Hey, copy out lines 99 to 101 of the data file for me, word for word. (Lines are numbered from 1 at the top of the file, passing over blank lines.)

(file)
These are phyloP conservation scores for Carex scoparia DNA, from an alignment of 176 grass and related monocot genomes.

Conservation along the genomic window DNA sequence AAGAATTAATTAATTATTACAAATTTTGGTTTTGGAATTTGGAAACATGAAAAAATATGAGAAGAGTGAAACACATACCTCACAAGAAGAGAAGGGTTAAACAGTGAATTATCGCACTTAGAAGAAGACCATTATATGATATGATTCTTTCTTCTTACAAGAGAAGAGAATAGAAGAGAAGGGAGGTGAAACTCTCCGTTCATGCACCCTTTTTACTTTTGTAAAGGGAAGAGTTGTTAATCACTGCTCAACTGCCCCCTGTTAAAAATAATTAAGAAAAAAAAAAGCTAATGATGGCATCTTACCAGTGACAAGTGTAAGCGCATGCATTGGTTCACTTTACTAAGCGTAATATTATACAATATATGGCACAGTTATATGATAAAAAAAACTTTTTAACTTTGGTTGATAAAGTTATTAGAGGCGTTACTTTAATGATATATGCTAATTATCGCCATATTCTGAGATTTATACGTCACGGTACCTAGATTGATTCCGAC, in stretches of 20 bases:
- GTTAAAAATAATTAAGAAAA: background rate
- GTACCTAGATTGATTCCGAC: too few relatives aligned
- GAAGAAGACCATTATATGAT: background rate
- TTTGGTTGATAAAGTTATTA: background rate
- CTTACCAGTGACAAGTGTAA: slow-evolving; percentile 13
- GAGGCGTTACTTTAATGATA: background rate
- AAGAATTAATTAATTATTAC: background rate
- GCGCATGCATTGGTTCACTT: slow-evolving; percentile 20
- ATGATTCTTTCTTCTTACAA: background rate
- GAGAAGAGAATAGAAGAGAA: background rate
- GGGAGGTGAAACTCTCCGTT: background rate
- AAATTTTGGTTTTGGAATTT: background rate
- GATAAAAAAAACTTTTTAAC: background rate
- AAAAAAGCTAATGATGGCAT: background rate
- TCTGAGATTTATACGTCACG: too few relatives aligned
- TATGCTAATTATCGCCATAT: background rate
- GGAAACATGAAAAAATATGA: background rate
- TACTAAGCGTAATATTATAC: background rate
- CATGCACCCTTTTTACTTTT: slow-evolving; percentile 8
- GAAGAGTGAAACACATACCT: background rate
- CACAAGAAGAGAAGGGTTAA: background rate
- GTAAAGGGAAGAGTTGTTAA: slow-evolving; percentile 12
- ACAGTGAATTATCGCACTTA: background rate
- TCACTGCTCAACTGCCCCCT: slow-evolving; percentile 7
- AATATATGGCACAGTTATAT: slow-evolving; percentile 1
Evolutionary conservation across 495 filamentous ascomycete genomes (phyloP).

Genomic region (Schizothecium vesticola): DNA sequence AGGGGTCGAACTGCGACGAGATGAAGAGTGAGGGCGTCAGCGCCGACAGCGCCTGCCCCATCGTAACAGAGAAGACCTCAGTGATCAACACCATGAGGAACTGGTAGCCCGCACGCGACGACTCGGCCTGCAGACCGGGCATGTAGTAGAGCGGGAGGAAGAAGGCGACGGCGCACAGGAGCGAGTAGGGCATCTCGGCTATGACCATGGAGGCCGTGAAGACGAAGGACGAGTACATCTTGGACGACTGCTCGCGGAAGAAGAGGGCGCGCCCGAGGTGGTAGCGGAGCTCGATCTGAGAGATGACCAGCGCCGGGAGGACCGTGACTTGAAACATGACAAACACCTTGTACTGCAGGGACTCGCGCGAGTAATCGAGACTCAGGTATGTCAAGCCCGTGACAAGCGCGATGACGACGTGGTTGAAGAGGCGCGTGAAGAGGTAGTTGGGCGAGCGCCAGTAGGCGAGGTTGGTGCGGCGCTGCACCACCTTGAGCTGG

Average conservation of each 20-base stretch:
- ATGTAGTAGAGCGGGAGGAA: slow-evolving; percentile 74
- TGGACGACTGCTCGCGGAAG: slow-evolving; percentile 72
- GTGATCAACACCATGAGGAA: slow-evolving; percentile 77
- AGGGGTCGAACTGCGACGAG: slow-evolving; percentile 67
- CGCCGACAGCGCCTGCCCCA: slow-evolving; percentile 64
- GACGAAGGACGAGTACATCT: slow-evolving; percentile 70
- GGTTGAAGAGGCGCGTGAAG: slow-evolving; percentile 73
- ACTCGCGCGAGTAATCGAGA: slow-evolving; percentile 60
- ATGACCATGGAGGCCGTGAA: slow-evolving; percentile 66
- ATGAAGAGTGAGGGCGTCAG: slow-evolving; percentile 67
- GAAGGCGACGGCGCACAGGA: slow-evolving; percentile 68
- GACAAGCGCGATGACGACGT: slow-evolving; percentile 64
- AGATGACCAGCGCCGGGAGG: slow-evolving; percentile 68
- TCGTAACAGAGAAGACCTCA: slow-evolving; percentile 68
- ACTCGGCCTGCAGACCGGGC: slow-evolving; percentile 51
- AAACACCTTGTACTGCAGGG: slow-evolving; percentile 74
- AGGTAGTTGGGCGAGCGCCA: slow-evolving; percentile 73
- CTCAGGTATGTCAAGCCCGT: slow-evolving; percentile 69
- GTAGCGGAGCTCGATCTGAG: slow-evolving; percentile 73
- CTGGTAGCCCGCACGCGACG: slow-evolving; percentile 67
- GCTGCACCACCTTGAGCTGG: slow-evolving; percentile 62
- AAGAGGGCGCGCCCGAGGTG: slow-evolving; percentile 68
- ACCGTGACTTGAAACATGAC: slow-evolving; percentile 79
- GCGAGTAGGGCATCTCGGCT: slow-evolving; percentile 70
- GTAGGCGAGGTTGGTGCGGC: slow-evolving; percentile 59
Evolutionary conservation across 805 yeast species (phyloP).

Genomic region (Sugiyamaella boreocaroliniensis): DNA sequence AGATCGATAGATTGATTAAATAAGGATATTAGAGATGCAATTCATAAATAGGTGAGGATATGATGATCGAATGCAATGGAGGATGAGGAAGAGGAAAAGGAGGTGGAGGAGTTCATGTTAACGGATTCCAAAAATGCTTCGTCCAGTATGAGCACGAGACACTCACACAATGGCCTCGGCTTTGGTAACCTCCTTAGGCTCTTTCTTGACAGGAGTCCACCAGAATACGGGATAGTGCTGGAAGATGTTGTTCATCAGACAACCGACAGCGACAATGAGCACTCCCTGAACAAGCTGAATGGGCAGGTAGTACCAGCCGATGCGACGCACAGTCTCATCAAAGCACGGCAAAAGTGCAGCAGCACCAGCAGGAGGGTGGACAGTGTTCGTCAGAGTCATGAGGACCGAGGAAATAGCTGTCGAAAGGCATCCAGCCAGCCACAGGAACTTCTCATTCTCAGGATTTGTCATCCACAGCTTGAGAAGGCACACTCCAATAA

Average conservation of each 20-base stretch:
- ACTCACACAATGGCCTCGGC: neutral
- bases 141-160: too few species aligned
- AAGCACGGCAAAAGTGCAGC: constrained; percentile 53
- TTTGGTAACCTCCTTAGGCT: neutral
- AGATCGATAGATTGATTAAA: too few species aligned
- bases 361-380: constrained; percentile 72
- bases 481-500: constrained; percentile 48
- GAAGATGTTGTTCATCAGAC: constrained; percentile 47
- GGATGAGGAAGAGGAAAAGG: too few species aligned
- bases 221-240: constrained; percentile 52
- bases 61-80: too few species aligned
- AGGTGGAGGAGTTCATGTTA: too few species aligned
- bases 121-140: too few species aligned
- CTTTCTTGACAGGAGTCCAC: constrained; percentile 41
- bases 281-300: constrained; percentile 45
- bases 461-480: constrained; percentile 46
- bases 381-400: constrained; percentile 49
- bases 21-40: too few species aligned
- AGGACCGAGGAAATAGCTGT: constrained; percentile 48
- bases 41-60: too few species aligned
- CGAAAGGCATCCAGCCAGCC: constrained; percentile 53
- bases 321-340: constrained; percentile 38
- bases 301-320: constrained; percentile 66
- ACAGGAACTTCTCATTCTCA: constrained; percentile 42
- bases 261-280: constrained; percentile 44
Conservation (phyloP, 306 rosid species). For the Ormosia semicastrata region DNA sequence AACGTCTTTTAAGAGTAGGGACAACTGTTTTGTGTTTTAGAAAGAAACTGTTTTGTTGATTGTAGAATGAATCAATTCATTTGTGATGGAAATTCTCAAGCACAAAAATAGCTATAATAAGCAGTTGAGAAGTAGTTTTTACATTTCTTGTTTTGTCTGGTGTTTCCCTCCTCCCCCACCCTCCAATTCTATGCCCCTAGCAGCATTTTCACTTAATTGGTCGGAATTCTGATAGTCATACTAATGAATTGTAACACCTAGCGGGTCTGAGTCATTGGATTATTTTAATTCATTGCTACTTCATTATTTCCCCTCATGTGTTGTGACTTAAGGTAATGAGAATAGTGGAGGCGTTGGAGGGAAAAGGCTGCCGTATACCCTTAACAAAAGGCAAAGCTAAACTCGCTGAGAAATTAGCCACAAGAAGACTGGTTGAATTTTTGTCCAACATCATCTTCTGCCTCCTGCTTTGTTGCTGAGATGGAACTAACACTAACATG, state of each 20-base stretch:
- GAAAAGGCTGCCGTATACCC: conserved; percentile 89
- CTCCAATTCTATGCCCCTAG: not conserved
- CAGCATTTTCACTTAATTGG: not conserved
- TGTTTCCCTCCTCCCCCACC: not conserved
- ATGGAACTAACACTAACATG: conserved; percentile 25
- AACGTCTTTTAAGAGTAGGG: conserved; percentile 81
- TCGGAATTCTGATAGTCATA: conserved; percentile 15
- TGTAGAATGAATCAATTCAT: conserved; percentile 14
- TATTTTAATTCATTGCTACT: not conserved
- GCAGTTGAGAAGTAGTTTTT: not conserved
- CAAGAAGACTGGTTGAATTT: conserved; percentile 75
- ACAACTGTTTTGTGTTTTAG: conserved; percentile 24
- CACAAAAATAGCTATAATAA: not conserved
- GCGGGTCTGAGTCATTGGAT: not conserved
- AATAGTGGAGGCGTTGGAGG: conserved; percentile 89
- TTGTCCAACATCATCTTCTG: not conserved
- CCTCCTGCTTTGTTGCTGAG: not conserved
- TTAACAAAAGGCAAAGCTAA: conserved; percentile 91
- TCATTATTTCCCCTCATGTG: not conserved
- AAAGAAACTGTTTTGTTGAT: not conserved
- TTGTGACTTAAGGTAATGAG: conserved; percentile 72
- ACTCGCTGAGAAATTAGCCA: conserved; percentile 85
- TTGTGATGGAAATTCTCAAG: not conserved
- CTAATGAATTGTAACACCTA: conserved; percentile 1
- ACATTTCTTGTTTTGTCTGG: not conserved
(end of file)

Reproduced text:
- AATAGTGGAGGCGTTGGAGG: conserved; percentile 89
- TTGTCCAACATCATCTTCTG: not conserved
- CCTCCTGCTTTGTTGCTGAG: not conserved